King of Crime: The British gangster movie with more twists than a French plait

The King of Crime

Being of a positive disposition, it's difficult to know where to begin with the Kind of Crime but out of respect for the hard work that goes into such a production, Ill start with the positive.  


Wingett and Hainsley Lloyd Bennett gave it their all and managed great performances in the face of adversity. Rachel Bright was a bit flat. Great in some scenes and awful in others, both in equal measure, which was confusing until the startling realisation dawned on me. They are all swimming up-stream through the river of turd that was the script.  It's bad. I don't mean "prison cell block H" bad where its hammy but still entertaining.  It feels like it was written by my mum trying to write an edgy and cool gangster movie but missed the mark by a middle-class country mile. In fact, it was so bad, I genuinely don't know if this movie was an attempt to subversively mock the British gangster movie genre.


You think its heading one way and then it turns. It's great for that but even that story isn't strong enough to overcome that script or, in general, the way it was delivered.


Minor characters and most major characters are one dimensional with zero consideration given to who they actually are. It's as if all the dialogue for minor characters was written to be the same person. They all speak in the same way as if the writer had never been exposed to anyone outside of their own social group.  This leads to some pretty cliched wording.  A wise man once told me "it's okay to start on a cliché, as long as you don't finish on one." To its credit. the story sidesteps clichés pretty well. You think its heading one way and then it turns. It's great for that but even that story isn't strong enough to overcome that script or, in general, the way it was delivered.


A problem arise as a viewer when I am asking myself if I'm supposed to think because the actor's character was lying (therefore acting,) is that why they were unconvincing or is it just the actor, but now I'm just "inceptioning" myself. By the end, I had decided it was the script, not the actors. It was exactly this that lead to at least two of the many, many plot twists to be of no surprise upon their reveal which was a shame because they could have been interesting twists.


The story is actually very good. It's about a ruthless criminal family who run a cybercrime scam, being run out of town by the head of a terrorist organisation (played by lock stocks Vas Blackwood.) It's a modern take on the British gangster movie with more twists than a French plait.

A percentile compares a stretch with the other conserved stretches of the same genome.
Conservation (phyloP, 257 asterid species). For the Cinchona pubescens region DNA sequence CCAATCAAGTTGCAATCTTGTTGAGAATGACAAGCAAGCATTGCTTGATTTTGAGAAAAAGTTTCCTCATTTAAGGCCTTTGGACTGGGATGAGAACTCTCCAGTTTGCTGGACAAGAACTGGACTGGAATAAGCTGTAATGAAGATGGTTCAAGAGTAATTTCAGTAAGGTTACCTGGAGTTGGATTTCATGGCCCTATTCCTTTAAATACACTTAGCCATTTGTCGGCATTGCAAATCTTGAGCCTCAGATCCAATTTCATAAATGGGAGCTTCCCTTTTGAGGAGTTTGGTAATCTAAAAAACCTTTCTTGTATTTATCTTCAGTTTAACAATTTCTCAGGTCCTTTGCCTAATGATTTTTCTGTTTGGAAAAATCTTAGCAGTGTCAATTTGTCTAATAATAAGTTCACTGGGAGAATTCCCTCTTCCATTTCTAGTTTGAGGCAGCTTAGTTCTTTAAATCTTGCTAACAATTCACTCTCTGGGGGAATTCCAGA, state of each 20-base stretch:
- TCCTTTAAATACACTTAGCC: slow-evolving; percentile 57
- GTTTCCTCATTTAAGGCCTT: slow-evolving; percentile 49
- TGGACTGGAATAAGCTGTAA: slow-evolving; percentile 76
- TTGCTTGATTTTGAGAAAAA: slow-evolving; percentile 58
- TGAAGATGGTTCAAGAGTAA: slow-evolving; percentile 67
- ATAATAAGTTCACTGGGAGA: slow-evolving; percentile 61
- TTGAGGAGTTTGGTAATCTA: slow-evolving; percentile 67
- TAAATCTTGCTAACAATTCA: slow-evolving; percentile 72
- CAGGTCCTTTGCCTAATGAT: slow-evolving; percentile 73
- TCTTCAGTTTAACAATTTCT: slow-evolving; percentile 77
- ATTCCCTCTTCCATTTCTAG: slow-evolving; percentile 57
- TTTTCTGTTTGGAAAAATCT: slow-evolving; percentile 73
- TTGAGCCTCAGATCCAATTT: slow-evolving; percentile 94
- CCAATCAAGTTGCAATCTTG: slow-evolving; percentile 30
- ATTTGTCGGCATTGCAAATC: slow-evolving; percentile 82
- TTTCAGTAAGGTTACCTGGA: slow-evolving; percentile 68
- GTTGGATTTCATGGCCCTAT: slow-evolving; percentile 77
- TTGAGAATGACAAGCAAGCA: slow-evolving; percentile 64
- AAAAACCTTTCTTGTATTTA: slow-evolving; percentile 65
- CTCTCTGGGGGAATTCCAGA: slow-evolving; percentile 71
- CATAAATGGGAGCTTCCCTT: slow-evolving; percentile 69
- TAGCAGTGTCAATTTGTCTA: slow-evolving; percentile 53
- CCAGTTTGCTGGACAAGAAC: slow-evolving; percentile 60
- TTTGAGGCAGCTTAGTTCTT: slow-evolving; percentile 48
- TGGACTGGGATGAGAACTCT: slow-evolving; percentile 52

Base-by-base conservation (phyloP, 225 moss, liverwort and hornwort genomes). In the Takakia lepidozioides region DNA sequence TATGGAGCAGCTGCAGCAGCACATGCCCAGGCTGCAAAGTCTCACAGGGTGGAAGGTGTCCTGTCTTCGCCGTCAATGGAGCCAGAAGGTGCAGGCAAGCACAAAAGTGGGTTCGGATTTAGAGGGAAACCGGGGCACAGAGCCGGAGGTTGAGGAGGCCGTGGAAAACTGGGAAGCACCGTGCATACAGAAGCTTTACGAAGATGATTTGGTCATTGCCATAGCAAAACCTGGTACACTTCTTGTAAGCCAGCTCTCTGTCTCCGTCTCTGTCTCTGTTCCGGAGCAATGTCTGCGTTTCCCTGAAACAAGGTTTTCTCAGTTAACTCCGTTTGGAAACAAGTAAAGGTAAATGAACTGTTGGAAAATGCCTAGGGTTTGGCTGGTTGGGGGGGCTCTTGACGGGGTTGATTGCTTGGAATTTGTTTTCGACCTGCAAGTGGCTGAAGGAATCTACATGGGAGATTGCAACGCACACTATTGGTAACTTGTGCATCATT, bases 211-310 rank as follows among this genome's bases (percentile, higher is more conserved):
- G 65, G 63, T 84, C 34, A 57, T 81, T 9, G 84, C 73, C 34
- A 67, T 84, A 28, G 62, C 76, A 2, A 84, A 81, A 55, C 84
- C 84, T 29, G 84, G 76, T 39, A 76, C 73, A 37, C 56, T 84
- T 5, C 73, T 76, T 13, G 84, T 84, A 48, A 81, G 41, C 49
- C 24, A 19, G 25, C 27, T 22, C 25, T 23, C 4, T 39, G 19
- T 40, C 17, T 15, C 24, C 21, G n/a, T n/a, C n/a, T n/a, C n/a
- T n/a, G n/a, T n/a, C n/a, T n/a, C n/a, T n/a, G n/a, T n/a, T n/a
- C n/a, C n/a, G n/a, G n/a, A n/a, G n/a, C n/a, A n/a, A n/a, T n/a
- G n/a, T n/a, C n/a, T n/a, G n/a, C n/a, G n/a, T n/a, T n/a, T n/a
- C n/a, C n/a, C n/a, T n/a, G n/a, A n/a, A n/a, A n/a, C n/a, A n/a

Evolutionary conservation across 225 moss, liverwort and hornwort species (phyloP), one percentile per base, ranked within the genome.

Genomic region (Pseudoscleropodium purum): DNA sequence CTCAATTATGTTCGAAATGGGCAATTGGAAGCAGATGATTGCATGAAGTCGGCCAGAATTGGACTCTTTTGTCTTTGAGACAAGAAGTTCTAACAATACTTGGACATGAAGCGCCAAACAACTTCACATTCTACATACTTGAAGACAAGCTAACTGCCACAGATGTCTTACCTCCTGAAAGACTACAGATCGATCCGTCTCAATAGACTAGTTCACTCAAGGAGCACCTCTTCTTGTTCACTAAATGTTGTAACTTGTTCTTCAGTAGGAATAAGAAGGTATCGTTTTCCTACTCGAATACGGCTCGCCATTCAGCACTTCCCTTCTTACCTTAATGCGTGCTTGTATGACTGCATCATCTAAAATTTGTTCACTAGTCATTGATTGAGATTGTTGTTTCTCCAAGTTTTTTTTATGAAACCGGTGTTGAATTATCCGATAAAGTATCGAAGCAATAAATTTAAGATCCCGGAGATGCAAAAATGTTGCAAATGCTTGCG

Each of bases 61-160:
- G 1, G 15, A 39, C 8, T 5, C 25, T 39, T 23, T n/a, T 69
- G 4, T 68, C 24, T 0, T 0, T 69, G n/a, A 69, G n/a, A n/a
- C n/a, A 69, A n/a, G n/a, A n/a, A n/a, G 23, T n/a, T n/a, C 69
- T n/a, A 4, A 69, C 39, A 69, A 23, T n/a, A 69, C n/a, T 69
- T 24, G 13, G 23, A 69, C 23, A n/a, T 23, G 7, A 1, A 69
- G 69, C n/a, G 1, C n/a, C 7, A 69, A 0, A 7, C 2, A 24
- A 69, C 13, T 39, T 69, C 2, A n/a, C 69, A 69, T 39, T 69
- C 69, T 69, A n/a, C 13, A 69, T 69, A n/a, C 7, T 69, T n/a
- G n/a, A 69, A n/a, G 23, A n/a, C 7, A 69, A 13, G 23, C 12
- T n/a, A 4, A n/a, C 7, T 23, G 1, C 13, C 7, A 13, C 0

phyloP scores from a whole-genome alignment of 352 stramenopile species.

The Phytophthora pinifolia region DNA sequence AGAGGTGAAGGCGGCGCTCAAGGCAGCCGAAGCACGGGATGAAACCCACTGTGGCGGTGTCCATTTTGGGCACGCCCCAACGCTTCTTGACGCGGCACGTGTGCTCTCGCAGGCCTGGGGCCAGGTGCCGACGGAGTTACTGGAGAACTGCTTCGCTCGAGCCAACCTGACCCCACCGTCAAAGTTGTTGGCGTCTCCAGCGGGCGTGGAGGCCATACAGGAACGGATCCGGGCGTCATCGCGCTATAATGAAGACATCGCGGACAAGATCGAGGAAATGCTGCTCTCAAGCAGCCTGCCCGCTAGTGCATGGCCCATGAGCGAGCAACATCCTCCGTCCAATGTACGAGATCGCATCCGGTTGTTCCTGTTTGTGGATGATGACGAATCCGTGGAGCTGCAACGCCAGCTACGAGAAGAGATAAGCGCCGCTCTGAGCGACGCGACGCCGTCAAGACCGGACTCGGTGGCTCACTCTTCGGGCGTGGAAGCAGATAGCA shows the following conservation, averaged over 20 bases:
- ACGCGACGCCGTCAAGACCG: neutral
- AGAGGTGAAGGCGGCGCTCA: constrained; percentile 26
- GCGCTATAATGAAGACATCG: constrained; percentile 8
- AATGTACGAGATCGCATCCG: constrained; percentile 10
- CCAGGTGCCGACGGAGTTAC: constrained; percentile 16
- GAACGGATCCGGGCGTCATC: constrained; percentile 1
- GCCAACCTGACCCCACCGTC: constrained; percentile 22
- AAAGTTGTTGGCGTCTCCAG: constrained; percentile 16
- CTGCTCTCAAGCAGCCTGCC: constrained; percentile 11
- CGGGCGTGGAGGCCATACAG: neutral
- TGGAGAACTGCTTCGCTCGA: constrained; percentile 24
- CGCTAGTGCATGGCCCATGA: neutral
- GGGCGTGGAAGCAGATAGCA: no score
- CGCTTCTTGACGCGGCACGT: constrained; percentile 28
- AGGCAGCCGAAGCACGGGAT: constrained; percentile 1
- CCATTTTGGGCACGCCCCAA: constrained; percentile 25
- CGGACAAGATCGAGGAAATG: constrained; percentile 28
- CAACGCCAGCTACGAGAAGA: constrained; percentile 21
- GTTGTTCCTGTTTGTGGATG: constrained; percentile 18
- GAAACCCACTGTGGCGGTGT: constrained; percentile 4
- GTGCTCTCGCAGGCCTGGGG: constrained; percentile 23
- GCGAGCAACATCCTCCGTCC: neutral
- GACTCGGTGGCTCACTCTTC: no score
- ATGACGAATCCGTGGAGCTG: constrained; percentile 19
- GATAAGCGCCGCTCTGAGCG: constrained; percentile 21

Despite that, the characters feel one dimensional and, aside from a few exceptions, they leave you feeling that they are just poorly thought out, unbelievable characters.  A little 60 second stab is made at the lead characters backstory but even that just feels banal.  As I said, It takes an actor of some quality to deliver bad lines in a way that still works. Wingett and Lloyd Bennett managed this almost all the movie and it's a credit to their skills as actors in the face of THAT script.  It's basically just a bunch of unbelievable characters making interesting decisions in uninteresting ways (oh no, the house is on fire, I know, I'll head upstairs to escape.) Interesting events, articulated in the most boring and obvious way aren't entertaining.


The music is worse than most 1990s TV movies. The CGI effects look like they were probably done by a 65 year old who just learned how to program basic on an Amstrad cpc464 (if you're under 35 you'll have to look that reference up.) The physical special effects look like Barry from down the pub had a half decent stab at dressing as a zombie one Halloween so they gave him the job.  Explosions were awful, fire effects were awful and some of the worst CGI I have seen for a hole in the ground ever left me asking myself "why not just dig a hole?"


The main problem with low budget special effect are that the look low budged. One particularly gruesome event which should have been a pulpy mass of meaty goo actually resulted in in a guy laying on the ground with little more than a tomato ketchup facial. That concept alone entertained me more than the film had up to this point. If you don't have the budget, find a less obvious way to hint at the violence.  A close up on the face of that victim just wasn't in the budget so why not simply leave it out?  If that was a directing choice, it was a bad one in my humble opinion because that makes it impossible to take what should have been a good scene seriously and I think that's what I was supposed to do.


All in all I left the movie laughing at it for all the wrong reasons.  If I hadn't agreed to review it, I wouldn't have finished it. Im off to create an actual hole in the ground to see if I cant get this movie buried in it.  No one should be forced to suffer the fate of watching that. 



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